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Key links:
Primary website:
slate.com
Primary Twitter:
@Slate

Slate is an online political and cultural magazine founded in 1996 and currently owned by the Graham Holdings Co.

Slate was launched by former New Republic editor Michael Kinsley and initially owned by Microsoft — one of the first online-only publications founded as part of a major corporation or media outlet.

Much of Slate’s commentary has centered on culture and the arts, as well as political reporting and commentary. It has also produced several regular features aggregating, summarizing, and explaining other news and commentary on the web, such as its Today’s Papers Other Magazines (both of which have been discontinued) and the Slatest roundups and Explainer column. Slate has also been characterized by an irreverent, contrarian tone.

Slate has been described as a transitional link between traditional and new media as well as a successor to the newsweekly’s role as a political and cultural observer.

Slate turned a profit for the first time in 2003, having launched with significant investment from Microsoft but moved toward profitability through an advertising-based model. The site hired its own dedicated sales force for the first time in late 2011.

In 2005, Slate was sold to the Washington Post Co., and in 2008, the Post formed a online subsidiary called The Slate Group, which includes Slate, its video and podcasting outlet Slate V, African American culture magazine The Root and the financial site The Big Money. The Slate Group remained with the Washington Post Co. after the company sold The Washington Post in 2013 and changed its name to the Graham Holdings Co.

In 2009, Slate launched a French edition. In 2010, it launched Slate Labs, a section of the site focused on “experiments in multimedia journalism.” It began emphasizing more frequent daily content in an effort to grow traffic in 2011 and 2012, in conjunction with an increased focus on data analytics and social media.

In 2011, Slate launched a redesigned and expanded version of The Slatest, a news aggregator meant to fill in the gap between breaking news and the magazine’s long-form treatment of stories.

Slate has gone deeper into web video in 2010 and 2011, launching its video Trending News Channel in 2010 and forming a Slate News Channel on YouTube in 2011. It has also been a leader in podcasting, with 19 podcasts averaging more than 1 million monthly downloads as of mid-2012.

Slate instituted a $19.95-per-year subscription fee for much of its content in 1998, then withdrew the paywall the following year after attracting 20,000 subscribers. In 2014, after going 15 years without a paid-content plan outside of mobile apps, Slate introduced a $5-per-month membership model called Slate Plus allowing access to Slate writers and events.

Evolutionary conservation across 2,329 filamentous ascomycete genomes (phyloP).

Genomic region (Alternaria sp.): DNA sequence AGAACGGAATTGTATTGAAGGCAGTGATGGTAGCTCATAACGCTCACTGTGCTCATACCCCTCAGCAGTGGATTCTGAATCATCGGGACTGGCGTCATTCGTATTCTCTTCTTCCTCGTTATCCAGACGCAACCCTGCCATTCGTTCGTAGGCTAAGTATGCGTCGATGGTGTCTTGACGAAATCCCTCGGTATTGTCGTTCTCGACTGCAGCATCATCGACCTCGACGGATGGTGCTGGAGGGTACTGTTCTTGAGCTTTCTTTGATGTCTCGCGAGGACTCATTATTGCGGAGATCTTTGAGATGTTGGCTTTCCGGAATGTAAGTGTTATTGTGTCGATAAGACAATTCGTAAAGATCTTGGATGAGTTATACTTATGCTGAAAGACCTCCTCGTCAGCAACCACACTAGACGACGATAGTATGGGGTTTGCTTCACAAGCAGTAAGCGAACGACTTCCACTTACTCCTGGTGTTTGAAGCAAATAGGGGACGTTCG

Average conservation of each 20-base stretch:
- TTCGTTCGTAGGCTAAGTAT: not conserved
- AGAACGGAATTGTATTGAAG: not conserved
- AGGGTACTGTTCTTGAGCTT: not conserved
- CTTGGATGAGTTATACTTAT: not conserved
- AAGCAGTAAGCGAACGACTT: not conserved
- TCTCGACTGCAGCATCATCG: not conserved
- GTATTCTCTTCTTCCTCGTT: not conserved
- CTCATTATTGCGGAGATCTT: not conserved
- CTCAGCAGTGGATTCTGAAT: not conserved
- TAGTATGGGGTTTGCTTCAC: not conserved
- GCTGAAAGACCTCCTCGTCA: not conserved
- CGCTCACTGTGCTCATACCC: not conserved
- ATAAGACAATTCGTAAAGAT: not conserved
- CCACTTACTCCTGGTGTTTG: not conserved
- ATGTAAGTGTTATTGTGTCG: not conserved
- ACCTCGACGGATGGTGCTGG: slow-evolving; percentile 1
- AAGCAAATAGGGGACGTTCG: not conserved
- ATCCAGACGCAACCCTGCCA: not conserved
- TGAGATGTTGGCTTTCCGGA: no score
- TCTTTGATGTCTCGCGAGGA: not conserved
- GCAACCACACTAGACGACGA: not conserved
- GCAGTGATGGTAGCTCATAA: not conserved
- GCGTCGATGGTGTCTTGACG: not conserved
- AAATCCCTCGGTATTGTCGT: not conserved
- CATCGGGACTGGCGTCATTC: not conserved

Video

Jacob Weisberg interview at paidContent:

Peers, allies, & competitors:
Recent Nieman Lab coverage:
March 24, 2014 / Justin Ellis
Slate gets into the membership business with Slate Plus — Slate hopes its readers want to become members. This week the site plans to launch Slate Plus for $5 a month or $50 a year. The membership program is something like a modified digital subscription, but not a traditional ...
March 17, 2014 / Caroline O'Donovan
Know which way the wind blows: Journalists need to think more critically about weather maps — Everybody’s talking about the weather. Weather.com is exploding with content, from longform to short docs to clickbait. Gawker just started a weather blog called The Vane. BuzzFeed recently launched BuzzFeed Storm ...
March 4, 2014 / Joshua Benton
On Adele Dazeem, Slate, and editorial ambivalence: “Our readers go low with us, and they go high with us” — If you watched the Oscars Sunday night, you probably saw John Travolta screw up the name of Idina Menzel as “Adele Dazeem”: It got lots of attention online, and Slate jumped on it with The Adele Dazeem Name G...
Feb. 26, 2014 / Justin Ellis
All Alternatives Considered: How Slate thinks a daily podcast can fit into your evening commute — When Slate decided to get into the daily drive-time podcast business, they decided to take a cue from a proven winner: sports radio. At least the public radio version of sports radio: Specifically, they decided to hire N...
Sept. 9, 2013 / Justin Ellis
Public-private partnership: Slate and WBUR team up on a podcast, connecting public radio content to a national audience — As a public radio station, Boston’s WBUR is in the business of audio news and storytelling, so the fact that it’s launched a new show about health care issues shouldn’t be surprising. But it isn’t...

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Primary author: Mark Coddington. Main text last updated: March 27, 2014.
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Foreign Policy is a magazine and daily website about global politics published by The Slate Group, a division of the Washington Post Co. Foreign Policy, based in Washington, D.C., prints seven issues per year and offers digital subscriptions at the same price. The magazine employs a staff of 30. In early 2009, the magazine relaunched…

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